The history of KFC came about due to a very innovative and driven man named Harland Sanders, the creator of KFC in 1952. In order for Harland Sanders to gain prospective franchisees he traveled across the United States to find the potential buyers. In the 1960’s KFC became the first fast food chain to go international. “Colonel Sanders” began to franchise and took over two hundred restaurants and home retail outlets across the US. In 1963, the number of KFC franchises rose from 200 to 300 franchises that created a profit of $500 million. In 1964 the Colonel sold the business to Jack Massey and John Brown Jr. for $2 million with a per year share salary of $40,000 and as the times changed this salary later rose to $200,000. The Colonel still had a say in KFC’s public relations aspect of the company. In 1966, KFC was listed on the New York Stock Exchange and is still to this day found on the New York Stock exchange under the ticker symbol and branded company named YUM!. In 1969, KFC signed a joint venture with Japan, which helped in the expansion of KFC internationally. By 1971, KFC had 2,450 franchises and 600 company owned. KFC began operating in forty-eight countries and formed a merger with Heublein. Heublein did not have much experience in the restaurant business, so they left KFC manager’s in charge of restaurant management. In 1977, the opening of new KFC operations slowed down to twenty franchisees per year. In 1982, the new slogan “We do Chicken Right” came about. This slogan was created in an attempt to make KFC successful. New buildings were being created in order to show off KFC’s new image to lure customers and prospective buyers back into the Kentucky Fried Chicken Corporation. Along with the new slogan, RJ Reynold’s merged with Heublein. RJ Reynold’s was a larger industry that could help KFC’s success, but RJ Reynold’s quickly sold their portion of KFC to Pepsi Co. for $841 million, making them the leading market share in KFC, Pizza Hut, and Taco Bell, all of which will soon be known as Tricon. Now that Pepsi Co. became the primary owner of KFC in 1987, the company managers took over the responsibilities that KFC’s managers had in the past. In the early ‘90s, KFC expanded to Latin America while in 1993; it presented the Rotisserie Gold Chicken in attempts to gain more health conscience consumers. However, KFC customers were not fond of the new addition, and the rotisserie chicken was quickly removed. During the mid-1990’s, KFC established company-owned restaurants in Venezuela and Brazil. While in 1996, KFC’s and Pepsi Cola’s contract dispute was still unresolved. 4 Novak-CEO and KFC president ratified a new contract, that this problem was resolved. The new contract was able to give KFC a better competitive advantage with a sale of $4 billion dollars in chicken with the closest competitor being Boston Market with sales of over $3,900, holding 57.1% of the stock shares. While Boston Market trailed with $1,167 and only 17.1% of the stock shares, KFC was still ahead. In recent polls, KFC now controls 36.8% of the chicken restaurants while Boston Market dropped to 4.9%. Chick-fil-a has now gained an upper hand and operates 13% of the market. In 1997, Pepsi Co. and Tricon became subsidiaries of KFC. Today, KFC has 13,700 franchises outlets in 100 countries with the closest competitors being Chick-fil-a and Popeye's Chicken. The current president of KFC is Gregg Dedrick. The figure below gives a quick overview of the current events through a SWOT analysis, which depicts the environment that KFC finds itself currently. The SWOT analysis is an example of the different strengths, weaknesses, opportunities, and threats in which the company is facing or may face. II. SWOT ANALYSIS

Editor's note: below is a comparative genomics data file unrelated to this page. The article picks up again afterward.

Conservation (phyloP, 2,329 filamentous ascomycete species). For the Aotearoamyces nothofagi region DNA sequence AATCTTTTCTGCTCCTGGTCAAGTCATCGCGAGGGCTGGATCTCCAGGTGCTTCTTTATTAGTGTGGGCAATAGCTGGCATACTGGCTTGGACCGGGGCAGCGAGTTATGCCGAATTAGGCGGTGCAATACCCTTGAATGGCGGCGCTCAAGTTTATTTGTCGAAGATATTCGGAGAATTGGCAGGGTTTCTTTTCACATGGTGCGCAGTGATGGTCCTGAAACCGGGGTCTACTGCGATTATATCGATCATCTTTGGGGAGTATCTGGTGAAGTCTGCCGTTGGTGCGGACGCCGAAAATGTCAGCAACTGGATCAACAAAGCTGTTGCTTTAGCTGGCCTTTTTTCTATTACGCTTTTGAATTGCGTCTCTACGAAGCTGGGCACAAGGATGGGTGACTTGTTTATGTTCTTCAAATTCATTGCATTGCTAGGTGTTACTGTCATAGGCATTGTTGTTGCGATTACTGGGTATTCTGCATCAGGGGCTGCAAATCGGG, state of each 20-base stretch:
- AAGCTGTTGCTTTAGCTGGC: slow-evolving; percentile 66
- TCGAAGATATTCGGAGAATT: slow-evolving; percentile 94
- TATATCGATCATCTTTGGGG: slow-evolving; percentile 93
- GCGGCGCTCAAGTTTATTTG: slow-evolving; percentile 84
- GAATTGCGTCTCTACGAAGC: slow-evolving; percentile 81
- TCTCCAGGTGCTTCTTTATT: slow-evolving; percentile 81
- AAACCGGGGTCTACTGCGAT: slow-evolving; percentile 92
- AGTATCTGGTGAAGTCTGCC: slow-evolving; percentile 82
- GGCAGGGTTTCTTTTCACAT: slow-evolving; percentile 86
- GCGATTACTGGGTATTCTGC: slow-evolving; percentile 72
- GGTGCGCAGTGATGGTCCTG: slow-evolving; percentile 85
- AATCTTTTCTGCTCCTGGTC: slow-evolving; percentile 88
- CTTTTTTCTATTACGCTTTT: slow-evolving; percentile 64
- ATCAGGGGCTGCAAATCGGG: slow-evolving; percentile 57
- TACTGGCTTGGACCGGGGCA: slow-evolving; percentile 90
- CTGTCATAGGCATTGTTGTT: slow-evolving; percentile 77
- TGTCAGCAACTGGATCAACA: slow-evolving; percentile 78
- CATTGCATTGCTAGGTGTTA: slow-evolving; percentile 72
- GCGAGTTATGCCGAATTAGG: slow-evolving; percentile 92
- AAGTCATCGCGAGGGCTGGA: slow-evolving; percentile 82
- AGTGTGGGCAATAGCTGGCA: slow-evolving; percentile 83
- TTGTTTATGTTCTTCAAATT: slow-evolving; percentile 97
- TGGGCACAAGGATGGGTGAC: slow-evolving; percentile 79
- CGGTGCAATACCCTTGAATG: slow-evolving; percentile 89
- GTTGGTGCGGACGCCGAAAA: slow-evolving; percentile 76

✓ KFC has continued to dominate the dinner and take out segment of the Industry. ✓ Strong trademarks recipes.